To me, it sounds more like a setting or environment that Amazon cannot create: a destination in which people can interact with. That’s my take on your patron’s observation. I think it is one of the major advantages that the public library has over, well, any online retailer.
Would I pair etsy with Amazon? Sure, why not? They have an excellent platform for moving product. Is it the same as etsy? No, but I wouldn’t see an issue with expanding the opportunities for merchants to sell their wares. Hmm. I’d have to think on this one. I might have a better answer than that one.
I would assert that at least half the reason people jumped on Butler yesterday had less to do with the fact of the Amazon Affiliates link than the sheer prominence of it on the library’s home page: It jumped out at you as though it was the most important thing the library offered. This is, after all, a home page that doesn’t even include a catalog search–and the type for the Amazon banner was bolder than for the library’s own services.
I hadn’t seen the other reactions, but I did think that it was a bit big in comparison to other items on the page. Granted, this is a money making venture so some prominence would be in order, in my opinion.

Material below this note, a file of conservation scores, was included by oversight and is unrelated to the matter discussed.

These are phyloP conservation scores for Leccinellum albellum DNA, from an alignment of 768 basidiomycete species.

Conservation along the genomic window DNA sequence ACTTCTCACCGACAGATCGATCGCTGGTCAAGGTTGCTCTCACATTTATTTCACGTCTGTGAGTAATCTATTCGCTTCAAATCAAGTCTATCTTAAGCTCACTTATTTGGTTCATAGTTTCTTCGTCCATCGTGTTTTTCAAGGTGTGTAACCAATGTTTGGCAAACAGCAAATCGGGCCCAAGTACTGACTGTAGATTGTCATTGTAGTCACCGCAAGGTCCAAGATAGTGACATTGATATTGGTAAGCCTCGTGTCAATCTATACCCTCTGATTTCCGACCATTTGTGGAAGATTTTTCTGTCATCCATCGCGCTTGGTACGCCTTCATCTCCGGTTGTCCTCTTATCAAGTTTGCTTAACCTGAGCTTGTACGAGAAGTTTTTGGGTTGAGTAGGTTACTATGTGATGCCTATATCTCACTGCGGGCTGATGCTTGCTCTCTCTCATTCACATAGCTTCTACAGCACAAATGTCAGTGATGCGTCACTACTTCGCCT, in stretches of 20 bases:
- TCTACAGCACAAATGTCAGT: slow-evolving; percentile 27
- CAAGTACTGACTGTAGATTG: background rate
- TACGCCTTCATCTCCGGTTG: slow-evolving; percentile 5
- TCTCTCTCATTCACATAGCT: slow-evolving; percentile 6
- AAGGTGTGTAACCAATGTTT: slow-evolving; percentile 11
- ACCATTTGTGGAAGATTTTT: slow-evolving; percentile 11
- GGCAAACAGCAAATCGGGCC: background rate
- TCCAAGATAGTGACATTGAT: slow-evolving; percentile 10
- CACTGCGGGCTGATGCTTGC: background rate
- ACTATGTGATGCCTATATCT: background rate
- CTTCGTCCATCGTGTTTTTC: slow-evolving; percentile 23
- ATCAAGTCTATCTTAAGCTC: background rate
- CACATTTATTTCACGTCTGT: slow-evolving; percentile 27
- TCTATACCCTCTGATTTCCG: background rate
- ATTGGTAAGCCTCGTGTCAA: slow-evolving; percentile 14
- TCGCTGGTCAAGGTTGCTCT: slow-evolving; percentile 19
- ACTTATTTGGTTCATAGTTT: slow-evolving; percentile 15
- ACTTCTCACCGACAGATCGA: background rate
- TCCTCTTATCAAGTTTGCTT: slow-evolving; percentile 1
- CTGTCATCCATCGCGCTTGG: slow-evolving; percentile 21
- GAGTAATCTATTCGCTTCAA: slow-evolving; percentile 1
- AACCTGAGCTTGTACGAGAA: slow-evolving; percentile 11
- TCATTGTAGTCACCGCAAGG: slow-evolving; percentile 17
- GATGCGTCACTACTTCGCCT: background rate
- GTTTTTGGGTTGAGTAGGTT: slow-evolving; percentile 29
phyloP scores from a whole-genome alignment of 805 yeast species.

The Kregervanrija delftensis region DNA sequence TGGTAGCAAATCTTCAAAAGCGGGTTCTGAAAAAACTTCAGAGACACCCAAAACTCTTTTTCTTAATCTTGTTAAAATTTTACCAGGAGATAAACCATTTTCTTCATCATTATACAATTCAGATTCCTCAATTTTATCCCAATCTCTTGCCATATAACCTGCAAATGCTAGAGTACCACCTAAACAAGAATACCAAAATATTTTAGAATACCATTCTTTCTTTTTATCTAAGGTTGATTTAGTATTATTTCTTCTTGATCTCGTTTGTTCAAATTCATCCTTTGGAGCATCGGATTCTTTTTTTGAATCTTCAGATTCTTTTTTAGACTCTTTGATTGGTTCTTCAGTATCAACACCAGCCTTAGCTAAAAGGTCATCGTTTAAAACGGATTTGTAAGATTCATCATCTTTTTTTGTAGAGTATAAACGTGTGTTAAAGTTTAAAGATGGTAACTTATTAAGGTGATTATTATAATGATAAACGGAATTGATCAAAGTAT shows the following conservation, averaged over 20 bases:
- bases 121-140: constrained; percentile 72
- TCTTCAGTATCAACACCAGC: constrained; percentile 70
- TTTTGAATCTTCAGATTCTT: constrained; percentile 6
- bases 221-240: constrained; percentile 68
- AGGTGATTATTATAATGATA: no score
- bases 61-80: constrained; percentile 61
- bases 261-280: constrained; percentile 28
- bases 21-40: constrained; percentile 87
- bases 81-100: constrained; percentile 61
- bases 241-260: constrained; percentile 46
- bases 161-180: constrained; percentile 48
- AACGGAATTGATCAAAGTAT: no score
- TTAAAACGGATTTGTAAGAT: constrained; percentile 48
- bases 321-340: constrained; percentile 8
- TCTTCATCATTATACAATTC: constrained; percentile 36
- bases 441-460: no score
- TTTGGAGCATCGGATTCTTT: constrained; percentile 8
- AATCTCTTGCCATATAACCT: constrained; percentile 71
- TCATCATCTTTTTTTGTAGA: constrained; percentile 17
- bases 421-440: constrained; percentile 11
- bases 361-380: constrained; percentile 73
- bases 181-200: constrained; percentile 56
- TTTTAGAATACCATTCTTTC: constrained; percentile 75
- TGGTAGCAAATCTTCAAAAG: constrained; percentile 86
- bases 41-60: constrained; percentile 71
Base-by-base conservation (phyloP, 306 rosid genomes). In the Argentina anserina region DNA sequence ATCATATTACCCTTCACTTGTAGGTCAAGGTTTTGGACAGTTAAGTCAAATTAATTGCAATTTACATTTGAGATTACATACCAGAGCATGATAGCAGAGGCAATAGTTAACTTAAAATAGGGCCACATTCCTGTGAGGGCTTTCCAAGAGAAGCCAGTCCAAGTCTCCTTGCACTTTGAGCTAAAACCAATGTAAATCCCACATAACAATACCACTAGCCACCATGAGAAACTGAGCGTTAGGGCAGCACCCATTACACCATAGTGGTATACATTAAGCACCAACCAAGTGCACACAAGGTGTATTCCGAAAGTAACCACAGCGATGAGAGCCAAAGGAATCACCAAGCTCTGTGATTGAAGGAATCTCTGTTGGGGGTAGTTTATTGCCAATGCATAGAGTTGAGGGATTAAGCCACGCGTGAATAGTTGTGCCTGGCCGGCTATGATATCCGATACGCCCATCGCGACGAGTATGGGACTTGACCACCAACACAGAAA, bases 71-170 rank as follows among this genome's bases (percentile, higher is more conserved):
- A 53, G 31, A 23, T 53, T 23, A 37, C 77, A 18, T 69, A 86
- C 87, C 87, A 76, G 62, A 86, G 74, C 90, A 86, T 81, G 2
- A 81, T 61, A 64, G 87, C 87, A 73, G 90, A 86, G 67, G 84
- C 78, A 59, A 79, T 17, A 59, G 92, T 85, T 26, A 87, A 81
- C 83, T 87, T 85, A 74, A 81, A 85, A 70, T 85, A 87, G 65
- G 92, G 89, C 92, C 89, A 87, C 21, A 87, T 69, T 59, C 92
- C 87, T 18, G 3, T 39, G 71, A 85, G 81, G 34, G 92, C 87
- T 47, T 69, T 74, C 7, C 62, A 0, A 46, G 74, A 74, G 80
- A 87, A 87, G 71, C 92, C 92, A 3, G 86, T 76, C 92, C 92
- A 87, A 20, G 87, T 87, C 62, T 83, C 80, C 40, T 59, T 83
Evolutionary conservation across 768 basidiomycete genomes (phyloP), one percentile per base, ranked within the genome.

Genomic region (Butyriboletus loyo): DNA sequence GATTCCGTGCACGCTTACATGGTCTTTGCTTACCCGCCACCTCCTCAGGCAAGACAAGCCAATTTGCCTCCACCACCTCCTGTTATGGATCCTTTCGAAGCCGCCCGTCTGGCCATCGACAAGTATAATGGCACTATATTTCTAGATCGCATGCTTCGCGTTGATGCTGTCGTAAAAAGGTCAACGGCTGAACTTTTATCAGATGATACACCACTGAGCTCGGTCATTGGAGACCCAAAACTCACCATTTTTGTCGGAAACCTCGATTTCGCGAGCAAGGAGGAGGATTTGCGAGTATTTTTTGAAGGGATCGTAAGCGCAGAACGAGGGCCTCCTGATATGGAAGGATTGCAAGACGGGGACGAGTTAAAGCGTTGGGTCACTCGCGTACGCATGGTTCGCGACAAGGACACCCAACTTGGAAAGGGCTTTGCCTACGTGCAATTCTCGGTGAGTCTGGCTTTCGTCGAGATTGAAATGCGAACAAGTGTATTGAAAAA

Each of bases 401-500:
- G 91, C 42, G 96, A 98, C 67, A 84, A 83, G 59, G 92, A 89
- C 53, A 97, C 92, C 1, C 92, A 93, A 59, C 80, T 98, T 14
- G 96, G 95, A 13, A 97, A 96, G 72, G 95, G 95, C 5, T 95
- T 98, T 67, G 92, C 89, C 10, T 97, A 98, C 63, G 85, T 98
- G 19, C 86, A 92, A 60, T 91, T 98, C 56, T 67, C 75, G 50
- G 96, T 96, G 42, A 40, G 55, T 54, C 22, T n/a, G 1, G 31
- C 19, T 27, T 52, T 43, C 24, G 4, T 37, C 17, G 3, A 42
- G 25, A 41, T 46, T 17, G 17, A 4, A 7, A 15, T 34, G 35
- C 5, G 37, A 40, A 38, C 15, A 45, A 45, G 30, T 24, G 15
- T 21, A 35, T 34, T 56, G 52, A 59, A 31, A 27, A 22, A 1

As a patron, one of the things I like about the library is that it is a non-commercial space. No one is trying to sell me anything at the library or the library website, with the possible exception of some used books at the friends’ sale shelves.
I think public libraries should think long and hard before messing with that non-commercial atmosphere.
I disagree with you to a certain extent, Steve. If you were to come to my library, I’d be trying to do a certain amount of selling. Databases and ebooks are commodities that the library buys that it wants to have its patrons use. They are provided by outside vendors. That databse and those ebooks don’t have our name on them; they have either Gale or EBSCO or Overdrive on them. In essence, I am diverting you to a corporation that we (the library) do business with.
I’d argue it’s the same for you at the academic level where you try to ‘sell’ database use to students and faculty.
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Nothing wrong with this except for it being Amazon. They have not shown themselves to be particularly library friendly.
Why not B&N? Or even better IndieBound? It really does seem sometimes as if libraries want to make themselves irrelevant to the coming digital era.
As soon as B&N and IndieBound have associate programs, I’m sure libraries will be looking to make the most out of their associations with corporations. Do either of those companies have something like that?